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We decided to use gwt modules in our application about 1 week ago. We use gwt-maven-eclipse trio and we already configured phases and goals. Also we are doing context deploying to decrease development and testing time.


When we package or tomcat:deploy our application, gwt modules are re-compiling(including unchanged ones).

<set-property name="user.agent" value="gecko1_8"></set-property>
<extend-property name="locale" values="en_UK"></extend-property>

I already set these properties up here to speed up compiling time but this is not what i want exactly... I also configured maven lifecycle mapping in eclipse to fire gwt:compile process-resources resources:testResources when any resources change. But it blocks eclipse and that was not helpful about compiling time either.

This is gwt-maven-plugin configuration in pom.xml

                    Plugin configuration. There are many available options, see
                    gwt-maven-plugin documentation at codehaus.org

Any idea to help me?

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1 Answer 1

up vote 4 down vote accepted

gwt-maven-plugin tries (hard) to avoid recompiling modules when the code hasn't changed, but even that takes a bit of time (still less than re-compiling the module; and unfortunately if it detects the module needs to be recompiled, it adds up to the GWT compile time).

If you know you don't need gwt:compile, you can pass -Dgwt.compiler.skip=true to your Maven build to skip the goal and keep "running" your previously compiled code. Similarly, if you know you need gwt:compile, you can pass -Dgwt.compiler.force=true to bypass the "up-to-date check".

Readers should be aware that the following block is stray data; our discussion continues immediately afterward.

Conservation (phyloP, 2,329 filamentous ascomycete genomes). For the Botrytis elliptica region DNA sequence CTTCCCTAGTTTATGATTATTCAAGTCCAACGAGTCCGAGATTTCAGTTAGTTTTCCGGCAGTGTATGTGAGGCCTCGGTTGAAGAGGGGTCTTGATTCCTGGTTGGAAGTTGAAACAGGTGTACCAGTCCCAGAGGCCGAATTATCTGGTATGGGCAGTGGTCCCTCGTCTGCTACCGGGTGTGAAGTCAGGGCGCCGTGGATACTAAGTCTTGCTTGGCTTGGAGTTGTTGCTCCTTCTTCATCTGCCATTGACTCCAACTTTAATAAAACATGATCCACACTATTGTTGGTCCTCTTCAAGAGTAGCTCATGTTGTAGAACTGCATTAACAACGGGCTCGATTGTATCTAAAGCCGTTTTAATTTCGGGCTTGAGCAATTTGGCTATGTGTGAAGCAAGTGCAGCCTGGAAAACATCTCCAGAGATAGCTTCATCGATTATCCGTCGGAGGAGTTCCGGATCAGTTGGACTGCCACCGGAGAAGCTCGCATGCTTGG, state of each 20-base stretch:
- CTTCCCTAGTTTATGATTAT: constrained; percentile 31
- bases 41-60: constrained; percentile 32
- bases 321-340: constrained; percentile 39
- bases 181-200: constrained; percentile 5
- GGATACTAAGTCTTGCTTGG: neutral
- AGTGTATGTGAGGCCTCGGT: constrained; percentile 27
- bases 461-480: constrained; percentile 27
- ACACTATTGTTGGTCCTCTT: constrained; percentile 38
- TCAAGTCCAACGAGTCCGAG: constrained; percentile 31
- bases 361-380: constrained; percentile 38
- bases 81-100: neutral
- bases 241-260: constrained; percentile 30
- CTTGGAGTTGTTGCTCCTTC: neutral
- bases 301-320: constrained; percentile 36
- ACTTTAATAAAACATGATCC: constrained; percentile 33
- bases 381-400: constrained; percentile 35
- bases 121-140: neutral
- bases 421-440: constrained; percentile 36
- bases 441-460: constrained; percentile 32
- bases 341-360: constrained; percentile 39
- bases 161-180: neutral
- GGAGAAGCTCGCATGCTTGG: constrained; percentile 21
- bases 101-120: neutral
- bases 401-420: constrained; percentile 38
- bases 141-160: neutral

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well i'm trying to avoid "knowing" which part of gwt resources has changed or not. For example if I put a new break in a .gwt.xml file it re-compiles other modules too. My question is about how can handle this if i have N modules? Or how you handle compiling process if you have a lot of modules? –  Çağdaş Jul 5 '11 at 9:07
As I understand it, the gwt-maven-plugin should only recompile those apps that have changed, i.e. the gwt.xml you modified (if it's an app), or one that <inherits> it (if it's more a library). BTW, GWT 2.5 (I believe it'll be disabled in 2.4) will allow you to "precompile" your modules to speed up the compilation of your apps (modules with entry-points, the one you actually pass to the GWT compiler) that depend on them. –  Thomas Broyer Jul 5 '11 at 13:07
i still can't figure out. I created .gwt.xml files for single modules. None of them inherits any other. I still think it is about configurations about maven goals but not sure.. If you have a gwt project, could you please tell me how much time do you spend compiling your modules after a change? Or can you do seperate compiling which i mentioned in my question? –  Çağdaş Jul 6 '11 at 7:30
Our Jenkins CI server spends approx. 20 minutes to build the whole project (26 Maven modules, 1 GWT module in the webapp project), and then deploys it automatically, each time someone commits in the SVN repo. We developers rarely spend time compiling the whole thing. There's an option in Jenkins to compile only those Maven modules that need it (and their dependents), from the modified paths of the "svn up" command; we haven't turned it on (yet) as there are issues with some Jenkins plugins doing static analysis reporting (PMD/CheckStyle/FindBugs) –  Thomas Broyer Jul 6 '11 at 11:07
actually i don't know how to react 20 mins build time. But we are doing TDD approach. If i modify a module, i run related tests, which are running in localhost, about it. Before every set up i have to re:deploy every module (also fires gwt:compile before re-deploy phase) to see changes and it's annoying really. –  Çağdaş Jul 6 '11 at 11:25

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